In Q4 of 2019, local e-commerce retailer Black Food Bookstore & Culture Shop expanded its retail operations to include a physical storefront on the corner of Robinson Road & East Street. Today, the community-focused business is already seeing the benefits of combining its online presence with a brick-and-mortar outlet.
Black Food is a celebration of all things African. The brand collaborates with vendors and artisans in The Bahamas and throughout the African Diaspora to curate a unique collection of books, clothing and handcrafted jewelry sourced from Ghana, Kenya, Nigeria, the United States, Jamaica, and The Bahamas.
When designing the retail outlet, co-owner Charo Walker-Morley focused on creating an atmosphere where literature, fashion and hard-to-find natural products could draw customers in and expand the conversations surrounding culture and community that began online.
“Black Food as a concept started back in 2008 as a way to engage the community on common issues that impact us as Africans throughout the Diaspora and how we should restore our connection with the continent. We began with an online platform to share information while selling a small selection of books and transitioned to hosting events within the community,” Walker-Morley explained.
“Our brand evolved to include many more books related to the concepts and theories emerging from our events and we soon began sourcing authentic African and African-inspired clothing, jewelry and products to sell at events and on our website.”
Sales across the three major categories of books, clothing/accessories and health cosmetics grew steadily and the business took steps to expand their retail product offering by becoming vendors at local events and hosting pop-up shops throughout the year.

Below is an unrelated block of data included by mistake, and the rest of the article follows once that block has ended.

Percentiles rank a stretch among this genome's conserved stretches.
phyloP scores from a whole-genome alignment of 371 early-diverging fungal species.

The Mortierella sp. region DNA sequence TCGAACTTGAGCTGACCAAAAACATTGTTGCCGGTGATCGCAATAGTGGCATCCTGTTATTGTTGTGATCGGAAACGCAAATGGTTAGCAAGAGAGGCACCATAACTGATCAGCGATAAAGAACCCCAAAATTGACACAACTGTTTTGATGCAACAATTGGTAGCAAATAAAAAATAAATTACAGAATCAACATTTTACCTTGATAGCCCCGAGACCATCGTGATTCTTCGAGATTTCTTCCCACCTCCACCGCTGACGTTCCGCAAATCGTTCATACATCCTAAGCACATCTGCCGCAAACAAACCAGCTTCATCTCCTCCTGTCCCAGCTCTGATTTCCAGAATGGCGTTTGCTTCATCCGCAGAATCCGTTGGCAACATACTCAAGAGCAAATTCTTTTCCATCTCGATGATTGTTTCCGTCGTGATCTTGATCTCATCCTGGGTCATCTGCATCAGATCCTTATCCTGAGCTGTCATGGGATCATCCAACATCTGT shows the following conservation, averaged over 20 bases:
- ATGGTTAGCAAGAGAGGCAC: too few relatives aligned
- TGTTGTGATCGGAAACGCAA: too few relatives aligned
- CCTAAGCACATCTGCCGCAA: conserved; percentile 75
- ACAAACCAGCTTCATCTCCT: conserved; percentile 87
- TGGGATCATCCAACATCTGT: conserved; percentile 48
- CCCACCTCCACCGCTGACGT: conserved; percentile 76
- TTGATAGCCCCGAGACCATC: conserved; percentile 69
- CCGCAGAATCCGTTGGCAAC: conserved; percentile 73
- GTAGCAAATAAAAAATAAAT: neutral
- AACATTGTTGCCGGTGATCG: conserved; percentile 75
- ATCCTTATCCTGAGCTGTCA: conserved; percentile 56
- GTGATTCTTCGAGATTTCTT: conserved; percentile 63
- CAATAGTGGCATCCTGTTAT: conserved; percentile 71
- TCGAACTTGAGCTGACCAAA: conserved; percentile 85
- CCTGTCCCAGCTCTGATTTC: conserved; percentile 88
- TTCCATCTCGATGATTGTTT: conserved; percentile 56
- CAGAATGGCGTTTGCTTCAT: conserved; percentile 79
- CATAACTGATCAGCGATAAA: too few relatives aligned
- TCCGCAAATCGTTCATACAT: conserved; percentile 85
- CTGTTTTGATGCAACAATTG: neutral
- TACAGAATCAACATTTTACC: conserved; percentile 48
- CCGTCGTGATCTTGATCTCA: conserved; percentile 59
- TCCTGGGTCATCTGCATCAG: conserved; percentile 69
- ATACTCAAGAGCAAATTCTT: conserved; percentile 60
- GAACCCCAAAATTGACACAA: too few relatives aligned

“The pop-up shop format gave us valuable customer feedback and we started planning for a storefront where we could not only continue to source products from our network of global vendors but also partner with more local vendors to provide a space for them to showcase their products to a broader consumer base.”
Designing and outfitting the permanent storefront took about six months and a soft opening took place before the busy holiday shopping period. In addition to retail products, Walker-Morley is also looking at hosting book signings, poetry readings, movie nights and other events in the 600 sq. ft. space.
“Our goal is to continue the conversation as it relates to our culture. We want the storefront to be an extension of our mission of feeding the mind, body and soul of our community and we are starting to see that process take shape.”
For more information on Black Food Bookstore & Culture Shop, visit #343 Exquisite Square (Suite #2) or http://www.blackfoodshop, call 242-603-2665, 242-824-2525 or follow them on Facebook and Instagram @blackfoodshop.